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ARTIST

Tomonari Hashimoto

Томонари Хашимото

Tomonari Hashimoto (b. 1990) belongs to a new generation of ceramic artists who are challenging the world by their incredible new techniques. His unique multi–layered works are strict and complicated at the same time. Experiments with material, form and aesthetics already brought him the fame of one of the most promising masters of our time. He was a finalist for the LOEWE Craft Prize in 2019. The jury was truly struck by the technique that made ceramics look like a mix of oxidized and rusty metal. 

 

The rough structure of these sculptures, reminiscent of buckwheat peels, is obtained in the process of multi–layer firing. It is based on several traditional Japanese methods of working with clay: the “tsuchi” effect and the “seto yaki” type of ceramics. But buckwheat peels are really poured into the kiln, which the artist creates anew for each object each time.

 

“My work is built through accumulation of clay and never carved away. It is fired with a glaze saturated with metal oxides, then again fired and carbonized to bring out the character of the metals onto the surface. I have to build a kiln specific to each of my work every time I fire to carbonize them,” explains the ceramist.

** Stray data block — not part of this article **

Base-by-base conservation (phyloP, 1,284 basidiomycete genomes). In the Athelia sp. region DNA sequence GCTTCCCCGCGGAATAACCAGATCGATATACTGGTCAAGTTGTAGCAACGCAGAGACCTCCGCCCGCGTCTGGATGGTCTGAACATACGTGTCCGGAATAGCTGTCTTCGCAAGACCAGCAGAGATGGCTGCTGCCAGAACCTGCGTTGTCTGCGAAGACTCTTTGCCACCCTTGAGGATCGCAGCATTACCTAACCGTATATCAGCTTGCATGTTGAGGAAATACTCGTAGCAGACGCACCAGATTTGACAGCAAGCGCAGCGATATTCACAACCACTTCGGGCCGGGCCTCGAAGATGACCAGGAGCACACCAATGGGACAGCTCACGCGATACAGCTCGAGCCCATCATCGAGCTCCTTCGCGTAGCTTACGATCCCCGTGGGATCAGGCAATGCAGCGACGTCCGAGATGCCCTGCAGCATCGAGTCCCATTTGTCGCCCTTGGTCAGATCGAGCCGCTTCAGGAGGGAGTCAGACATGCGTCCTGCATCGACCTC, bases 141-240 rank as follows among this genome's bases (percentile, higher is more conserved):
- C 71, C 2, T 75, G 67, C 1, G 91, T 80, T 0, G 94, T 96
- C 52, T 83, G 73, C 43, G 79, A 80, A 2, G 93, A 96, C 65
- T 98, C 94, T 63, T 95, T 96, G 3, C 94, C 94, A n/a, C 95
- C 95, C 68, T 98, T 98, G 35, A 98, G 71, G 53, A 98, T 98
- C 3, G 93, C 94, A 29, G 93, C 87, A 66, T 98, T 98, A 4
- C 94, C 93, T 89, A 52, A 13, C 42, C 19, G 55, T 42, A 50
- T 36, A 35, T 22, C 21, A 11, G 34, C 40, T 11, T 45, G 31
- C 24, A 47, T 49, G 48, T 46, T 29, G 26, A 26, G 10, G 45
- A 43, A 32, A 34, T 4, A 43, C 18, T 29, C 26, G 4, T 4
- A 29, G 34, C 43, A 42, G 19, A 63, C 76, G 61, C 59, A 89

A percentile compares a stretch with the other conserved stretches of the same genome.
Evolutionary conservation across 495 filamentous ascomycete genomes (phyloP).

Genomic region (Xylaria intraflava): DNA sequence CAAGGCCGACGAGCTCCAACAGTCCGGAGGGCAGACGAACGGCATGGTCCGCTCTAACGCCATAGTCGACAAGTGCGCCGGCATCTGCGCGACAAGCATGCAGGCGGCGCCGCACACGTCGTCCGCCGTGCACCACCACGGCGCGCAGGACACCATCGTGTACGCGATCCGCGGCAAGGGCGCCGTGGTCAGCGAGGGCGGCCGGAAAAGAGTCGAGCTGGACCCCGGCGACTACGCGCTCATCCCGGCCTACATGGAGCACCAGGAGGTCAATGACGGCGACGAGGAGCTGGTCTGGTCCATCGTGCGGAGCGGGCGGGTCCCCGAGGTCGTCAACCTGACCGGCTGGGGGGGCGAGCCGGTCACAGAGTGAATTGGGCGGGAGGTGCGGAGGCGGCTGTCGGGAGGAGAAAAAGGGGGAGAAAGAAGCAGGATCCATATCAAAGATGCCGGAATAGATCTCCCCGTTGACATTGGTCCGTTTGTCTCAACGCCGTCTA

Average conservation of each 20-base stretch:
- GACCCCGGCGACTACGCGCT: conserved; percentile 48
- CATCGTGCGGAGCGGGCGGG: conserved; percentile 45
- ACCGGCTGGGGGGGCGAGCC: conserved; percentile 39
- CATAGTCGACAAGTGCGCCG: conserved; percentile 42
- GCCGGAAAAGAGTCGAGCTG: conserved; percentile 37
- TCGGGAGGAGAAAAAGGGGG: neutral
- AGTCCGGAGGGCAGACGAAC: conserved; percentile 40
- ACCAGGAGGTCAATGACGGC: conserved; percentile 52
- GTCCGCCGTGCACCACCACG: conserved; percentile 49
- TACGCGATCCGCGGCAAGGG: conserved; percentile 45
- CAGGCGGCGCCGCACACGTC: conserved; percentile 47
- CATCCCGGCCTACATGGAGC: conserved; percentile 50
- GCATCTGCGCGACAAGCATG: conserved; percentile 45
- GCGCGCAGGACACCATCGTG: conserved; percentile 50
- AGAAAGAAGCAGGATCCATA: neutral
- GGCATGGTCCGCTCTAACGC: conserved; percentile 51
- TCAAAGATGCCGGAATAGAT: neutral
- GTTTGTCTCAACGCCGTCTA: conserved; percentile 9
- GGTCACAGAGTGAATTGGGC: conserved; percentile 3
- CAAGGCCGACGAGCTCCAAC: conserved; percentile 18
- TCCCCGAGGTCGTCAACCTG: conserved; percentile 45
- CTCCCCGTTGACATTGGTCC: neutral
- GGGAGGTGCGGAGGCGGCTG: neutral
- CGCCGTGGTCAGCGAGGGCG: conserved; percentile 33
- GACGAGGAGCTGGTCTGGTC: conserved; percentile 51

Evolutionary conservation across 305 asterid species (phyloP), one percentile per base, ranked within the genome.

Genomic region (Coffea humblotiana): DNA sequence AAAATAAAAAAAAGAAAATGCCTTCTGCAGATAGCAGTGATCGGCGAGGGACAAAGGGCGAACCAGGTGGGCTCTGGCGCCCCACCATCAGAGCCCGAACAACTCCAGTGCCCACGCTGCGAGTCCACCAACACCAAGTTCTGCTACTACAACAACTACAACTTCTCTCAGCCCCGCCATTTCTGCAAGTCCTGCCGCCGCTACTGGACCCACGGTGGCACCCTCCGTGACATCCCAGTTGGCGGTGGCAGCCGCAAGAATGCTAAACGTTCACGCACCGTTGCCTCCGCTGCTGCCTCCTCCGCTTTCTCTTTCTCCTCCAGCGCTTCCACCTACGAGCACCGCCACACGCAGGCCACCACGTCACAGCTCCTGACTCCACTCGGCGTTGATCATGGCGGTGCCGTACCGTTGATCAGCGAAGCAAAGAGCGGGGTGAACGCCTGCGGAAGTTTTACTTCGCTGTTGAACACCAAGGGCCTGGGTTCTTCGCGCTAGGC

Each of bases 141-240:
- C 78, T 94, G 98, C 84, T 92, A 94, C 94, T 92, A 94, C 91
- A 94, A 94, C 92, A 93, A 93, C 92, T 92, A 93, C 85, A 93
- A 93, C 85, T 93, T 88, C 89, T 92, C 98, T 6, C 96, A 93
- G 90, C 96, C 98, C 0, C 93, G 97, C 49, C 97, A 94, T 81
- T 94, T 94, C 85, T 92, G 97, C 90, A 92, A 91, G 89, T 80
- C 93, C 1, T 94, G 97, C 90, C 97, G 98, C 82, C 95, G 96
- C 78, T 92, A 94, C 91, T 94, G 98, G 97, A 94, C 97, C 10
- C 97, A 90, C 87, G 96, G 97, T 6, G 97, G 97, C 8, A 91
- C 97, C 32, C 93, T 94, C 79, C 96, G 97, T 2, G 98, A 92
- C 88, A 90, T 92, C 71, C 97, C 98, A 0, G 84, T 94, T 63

All the pieces are strictly made by hand, even though their perfection and precision of contours seem to be achieved with the help of machines. The sizes of objects can vary from 30 cm to two meters in height and the process of their creation is complicated and time–consuming, as it can take up to 8 hours to produce one part.

 

“I always think about what a piece should be, what place it should belong to and why it exists in this way and no other. I think it's important to pay attention to objects, and at the same time to rediscover yourself in the process of creating them,” — says Hashimoto.  — “I was obsessed with things like origami, plastic models, old buddha statues when I was young. And seeing my father’s life–size sculptures made of bronze and plaster was a normal part of my daily life. I was attracted to old objects and objects with profound and material sense that exceeded my height, and I admired them in a way. I also liked seeing the plants and trees in the garden from the window, and the mountains that stretched in the background”. 

 

The ceramist's style was influenced by major contemporary artists such as Richard Serra, Isamu Noguchi and Anish Kapoor. The artist reflects on poetic images and the essence of things, and names his works "Red Moon", "Night Dream" or "Introspection". It serves as an emphasis that depth and perseverance are the basis of his creative vision.


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